14 posted on 06/06/2005 7:42:51 PM PDT by TXnMA (ATTN, ACLU & NAACP: There's no constitutionally protected right to NOT be offended -- Shove It!)
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To: Land_of_Lincoln_John

Look, I happen to be in the real estate/development industry, and the truth is, some of these people never budge.

I was involved in a now defunct project, we wanted to acquire some worthless swampland, because we had this vision of transforming it into a major condo complex. I personally was gonna net 1.3 mil off the project, but we were negotiating with the guy. His property all together, worth no more than 90 grand. But we got all the way up to 750 grand, that was the final offer, and he still kept stonewalling, giving us some stuff about how this had been his dream.

In the end, we withdrew our offer and canceled the project.

The point I'm trying to make here is, there's no reasoning with some people, we were willing to give this guy 8 times the market value, and he still wouldn't budge because of his property's sentimental value

People are not always reasonable in these kinds of matters.


15 posted on 06/06/2005 7:43:06 PM PDT by AzaleaCity5691 (Farragut got lucky, if we had been on our game, we would have blasted him off Dauphin Island)
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To: AzaleaCity5691

If he has a sentimental value and the property is worth it to him, let him keep it. its his, he paid for, and if he doesnt want to give it up, he doesnt have to


16 posted on 06/06/2005 7:45:05 PM PDT by zahal724 (I own a lumber company? Want some wood?)
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To: AzaleaCity5691

You are missing the point completely. The only reason you are making ANY money in real estate is because in this country we have PRIVATE PROPERTY RIGHTS ! It is the constitution that has given you the right to buy and sell property! Eminnant Domain is the basis of that. The only ...ONLY...way our constitution allows for the Government to TAKE LAND BY THREAT OF GUNS (ie the Government) is for the public good...not YOUR good.


17 posted on 06/06/2005 7:45:28 PM PDT by Recovering Ex-hippie (Everything I need to know about Islam I learned on 9-11!)
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To: AzaleaCity5691
I personally think condos are of a much greater value to society than a bike shop ever can be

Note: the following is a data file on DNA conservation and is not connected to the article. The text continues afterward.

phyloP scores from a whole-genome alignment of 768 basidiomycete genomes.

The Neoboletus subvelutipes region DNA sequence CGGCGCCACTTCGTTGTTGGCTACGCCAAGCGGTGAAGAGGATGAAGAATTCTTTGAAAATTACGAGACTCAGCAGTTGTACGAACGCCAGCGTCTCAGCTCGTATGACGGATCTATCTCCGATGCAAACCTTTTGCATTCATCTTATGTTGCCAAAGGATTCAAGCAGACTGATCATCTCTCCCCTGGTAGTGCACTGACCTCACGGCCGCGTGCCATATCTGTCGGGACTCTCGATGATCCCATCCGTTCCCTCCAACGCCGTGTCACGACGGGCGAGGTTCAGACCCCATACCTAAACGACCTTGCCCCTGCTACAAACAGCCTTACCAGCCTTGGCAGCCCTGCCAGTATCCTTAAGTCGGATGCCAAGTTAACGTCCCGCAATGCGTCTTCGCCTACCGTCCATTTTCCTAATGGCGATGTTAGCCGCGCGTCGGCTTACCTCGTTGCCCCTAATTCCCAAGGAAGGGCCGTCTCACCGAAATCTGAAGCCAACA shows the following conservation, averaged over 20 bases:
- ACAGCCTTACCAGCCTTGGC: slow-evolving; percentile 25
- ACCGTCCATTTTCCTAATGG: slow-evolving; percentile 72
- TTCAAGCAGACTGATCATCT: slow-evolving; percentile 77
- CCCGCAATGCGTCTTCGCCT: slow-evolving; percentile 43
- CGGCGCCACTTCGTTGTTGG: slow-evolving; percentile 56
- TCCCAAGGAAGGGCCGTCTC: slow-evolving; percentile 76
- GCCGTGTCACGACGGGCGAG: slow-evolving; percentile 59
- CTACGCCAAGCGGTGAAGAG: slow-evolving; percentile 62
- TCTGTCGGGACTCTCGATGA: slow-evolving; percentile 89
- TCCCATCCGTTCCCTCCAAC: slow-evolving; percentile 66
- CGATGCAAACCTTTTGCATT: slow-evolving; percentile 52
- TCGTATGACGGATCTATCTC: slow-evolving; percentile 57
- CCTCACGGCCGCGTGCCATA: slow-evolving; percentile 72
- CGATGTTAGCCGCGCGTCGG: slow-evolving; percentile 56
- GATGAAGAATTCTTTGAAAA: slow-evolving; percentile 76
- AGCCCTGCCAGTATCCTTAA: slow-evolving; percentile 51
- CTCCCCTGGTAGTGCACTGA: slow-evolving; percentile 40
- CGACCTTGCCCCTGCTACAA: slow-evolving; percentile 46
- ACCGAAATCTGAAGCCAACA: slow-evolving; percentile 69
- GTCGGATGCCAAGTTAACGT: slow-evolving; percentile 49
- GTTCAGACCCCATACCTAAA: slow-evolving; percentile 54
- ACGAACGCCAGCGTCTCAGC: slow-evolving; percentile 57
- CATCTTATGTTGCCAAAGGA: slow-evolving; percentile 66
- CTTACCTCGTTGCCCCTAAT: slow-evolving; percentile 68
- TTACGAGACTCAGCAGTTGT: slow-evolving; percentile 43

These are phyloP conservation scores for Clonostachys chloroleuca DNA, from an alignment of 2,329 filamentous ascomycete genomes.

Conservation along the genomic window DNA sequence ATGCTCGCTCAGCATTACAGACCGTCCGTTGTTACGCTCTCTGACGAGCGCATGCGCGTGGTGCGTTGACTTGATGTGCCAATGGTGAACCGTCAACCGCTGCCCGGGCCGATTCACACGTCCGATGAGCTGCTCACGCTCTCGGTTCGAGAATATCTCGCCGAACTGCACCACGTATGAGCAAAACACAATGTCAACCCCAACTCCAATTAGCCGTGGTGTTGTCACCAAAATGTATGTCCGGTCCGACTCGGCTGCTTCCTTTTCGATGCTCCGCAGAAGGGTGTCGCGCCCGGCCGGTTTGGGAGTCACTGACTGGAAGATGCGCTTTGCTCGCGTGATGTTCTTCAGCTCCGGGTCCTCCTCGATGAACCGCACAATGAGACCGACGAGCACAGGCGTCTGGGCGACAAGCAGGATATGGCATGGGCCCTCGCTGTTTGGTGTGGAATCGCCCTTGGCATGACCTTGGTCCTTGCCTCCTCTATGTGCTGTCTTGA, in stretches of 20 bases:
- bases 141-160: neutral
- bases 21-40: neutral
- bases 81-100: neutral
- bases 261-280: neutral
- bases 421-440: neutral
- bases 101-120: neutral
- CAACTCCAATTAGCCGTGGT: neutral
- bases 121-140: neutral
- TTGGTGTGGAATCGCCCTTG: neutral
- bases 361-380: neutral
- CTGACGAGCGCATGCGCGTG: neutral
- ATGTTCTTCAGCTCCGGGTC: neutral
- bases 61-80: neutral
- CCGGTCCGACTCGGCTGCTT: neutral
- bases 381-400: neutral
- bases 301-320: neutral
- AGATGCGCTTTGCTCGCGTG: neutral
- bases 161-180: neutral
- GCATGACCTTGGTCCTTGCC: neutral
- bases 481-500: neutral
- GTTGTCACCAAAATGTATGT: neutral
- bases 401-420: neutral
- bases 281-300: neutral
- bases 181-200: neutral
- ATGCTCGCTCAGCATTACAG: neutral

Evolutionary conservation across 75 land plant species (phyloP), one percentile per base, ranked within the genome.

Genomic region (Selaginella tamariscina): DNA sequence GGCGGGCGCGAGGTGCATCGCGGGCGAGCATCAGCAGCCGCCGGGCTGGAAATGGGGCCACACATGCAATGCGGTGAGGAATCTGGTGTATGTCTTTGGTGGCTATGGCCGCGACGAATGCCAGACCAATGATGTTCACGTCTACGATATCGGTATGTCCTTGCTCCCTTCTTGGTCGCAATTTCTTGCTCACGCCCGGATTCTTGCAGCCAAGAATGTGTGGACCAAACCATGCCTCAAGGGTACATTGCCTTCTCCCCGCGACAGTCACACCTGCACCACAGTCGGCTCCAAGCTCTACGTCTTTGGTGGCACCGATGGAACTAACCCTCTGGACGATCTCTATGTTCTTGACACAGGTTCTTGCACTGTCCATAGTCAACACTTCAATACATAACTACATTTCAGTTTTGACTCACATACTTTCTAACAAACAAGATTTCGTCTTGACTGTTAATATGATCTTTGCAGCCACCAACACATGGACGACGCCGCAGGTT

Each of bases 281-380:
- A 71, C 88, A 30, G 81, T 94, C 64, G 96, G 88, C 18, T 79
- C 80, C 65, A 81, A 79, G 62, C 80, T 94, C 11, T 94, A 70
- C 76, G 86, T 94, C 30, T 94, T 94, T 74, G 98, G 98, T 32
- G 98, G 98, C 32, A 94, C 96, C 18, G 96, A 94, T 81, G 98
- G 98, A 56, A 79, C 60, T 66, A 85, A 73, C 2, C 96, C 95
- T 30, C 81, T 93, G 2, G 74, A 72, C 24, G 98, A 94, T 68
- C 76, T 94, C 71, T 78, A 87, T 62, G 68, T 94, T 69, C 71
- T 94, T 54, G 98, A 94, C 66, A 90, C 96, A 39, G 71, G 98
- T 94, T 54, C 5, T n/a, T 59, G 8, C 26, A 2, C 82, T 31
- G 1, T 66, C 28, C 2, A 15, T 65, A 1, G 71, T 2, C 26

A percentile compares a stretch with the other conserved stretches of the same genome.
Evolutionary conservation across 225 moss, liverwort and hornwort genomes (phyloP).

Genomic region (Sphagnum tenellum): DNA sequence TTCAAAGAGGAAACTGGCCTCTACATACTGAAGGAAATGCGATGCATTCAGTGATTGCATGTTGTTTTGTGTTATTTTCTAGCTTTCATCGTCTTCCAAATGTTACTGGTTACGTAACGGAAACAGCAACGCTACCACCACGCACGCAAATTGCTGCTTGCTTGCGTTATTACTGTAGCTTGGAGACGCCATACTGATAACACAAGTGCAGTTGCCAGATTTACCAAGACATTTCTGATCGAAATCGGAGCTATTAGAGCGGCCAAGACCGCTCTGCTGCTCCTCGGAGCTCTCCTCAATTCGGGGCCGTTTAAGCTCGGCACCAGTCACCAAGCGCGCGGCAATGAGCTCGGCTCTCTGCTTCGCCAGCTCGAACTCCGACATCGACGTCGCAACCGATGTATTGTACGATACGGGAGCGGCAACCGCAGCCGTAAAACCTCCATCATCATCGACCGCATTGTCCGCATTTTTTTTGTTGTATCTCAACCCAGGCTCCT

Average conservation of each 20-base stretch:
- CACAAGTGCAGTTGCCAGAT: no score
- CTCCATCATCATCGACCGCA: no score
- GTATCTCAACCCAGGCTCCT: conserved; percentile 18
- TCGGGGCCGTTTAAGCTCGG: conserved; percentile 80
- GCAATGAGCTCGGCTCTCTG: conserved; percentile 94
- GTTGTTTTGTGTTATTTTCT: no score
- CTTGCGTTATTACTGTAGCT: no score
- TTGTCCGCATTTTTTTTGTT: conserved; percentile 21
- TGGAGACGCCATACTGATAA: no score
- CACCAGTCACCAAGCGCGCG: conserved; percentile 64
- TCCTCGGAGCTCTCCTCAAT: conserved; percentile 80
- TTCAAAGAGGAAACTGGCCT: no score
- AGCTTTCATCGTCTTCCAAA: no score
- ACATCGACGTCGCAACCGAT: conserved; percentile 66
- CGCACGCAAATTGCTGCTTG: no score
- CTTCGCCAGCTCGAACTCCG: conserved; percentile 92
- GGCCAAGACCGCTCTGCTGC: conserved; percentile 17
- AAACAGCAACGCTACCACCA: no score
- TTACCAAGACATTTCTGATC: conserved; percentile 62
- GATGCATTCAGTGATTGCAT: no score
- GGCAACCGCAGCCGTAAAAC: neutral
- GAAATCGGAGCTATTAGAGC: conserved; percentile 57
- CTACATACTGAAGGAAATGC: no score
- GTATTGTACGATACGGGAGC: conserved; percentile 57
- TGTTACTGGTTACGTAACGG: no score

And I'm personally amazed you're still around.

A comment like this isn't even worthy of a response.

18 posted on 06/06/2005 7:47:37 PM PDT by VeniVidiVici (In God We Trust. All Others We Monitor.)
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To: KarlInOhio

Thank you for reminding everyone of this.

I can remember when public domain was something elected officials would never use, because it was a sure fire way to get unelected by people who value their property rights. I have attended many public meetings in the past where eminent domain was discussed for purposes of expanding the highways in the Central Valley of CA. No one EVER felt good about taking away someone elses property even though there was a clear public need for transportation improvements.

To stay clear of eminent domain debates, public officials now create redevelopemnt zones. They unConstitutionally give authority to the redevelopment council to apply eminent domain and they use "blight" as the reason for doing this. The American people have allowed a Pandoras box to open in the realm of property rights by not requiring elected officials to follow the Constitution, and our society is poorer for it.

But nowadays, the idea of private property and valuing the property rights of others seems to lost. Why aren't children in schools taught to value private property and individual rights? How is it that the idea there is such a thing as group rights with respect to private property come into being?


19 posted on 06/06/2005 7:50:25 PM PDT by hedgetrimmer
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To: Land_of_Lincoln_John

I bought a bike there years ago. The place is definitely not "blighted". This is a land grab pure and simple.


20 posted on 06/06/2005 7:53:23 PM PDT by glorgau
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To: AzaleaCity5691
People are not always reasonable in these kinds of matters.

Sounds like both parties were reasonable in your case. When you didn't offer him a fair price, he declined, and you moved on.

The problem in Chicago and elsewhere is that oftentimes they resort to calling out the governement to remove the owner at the point of a gun.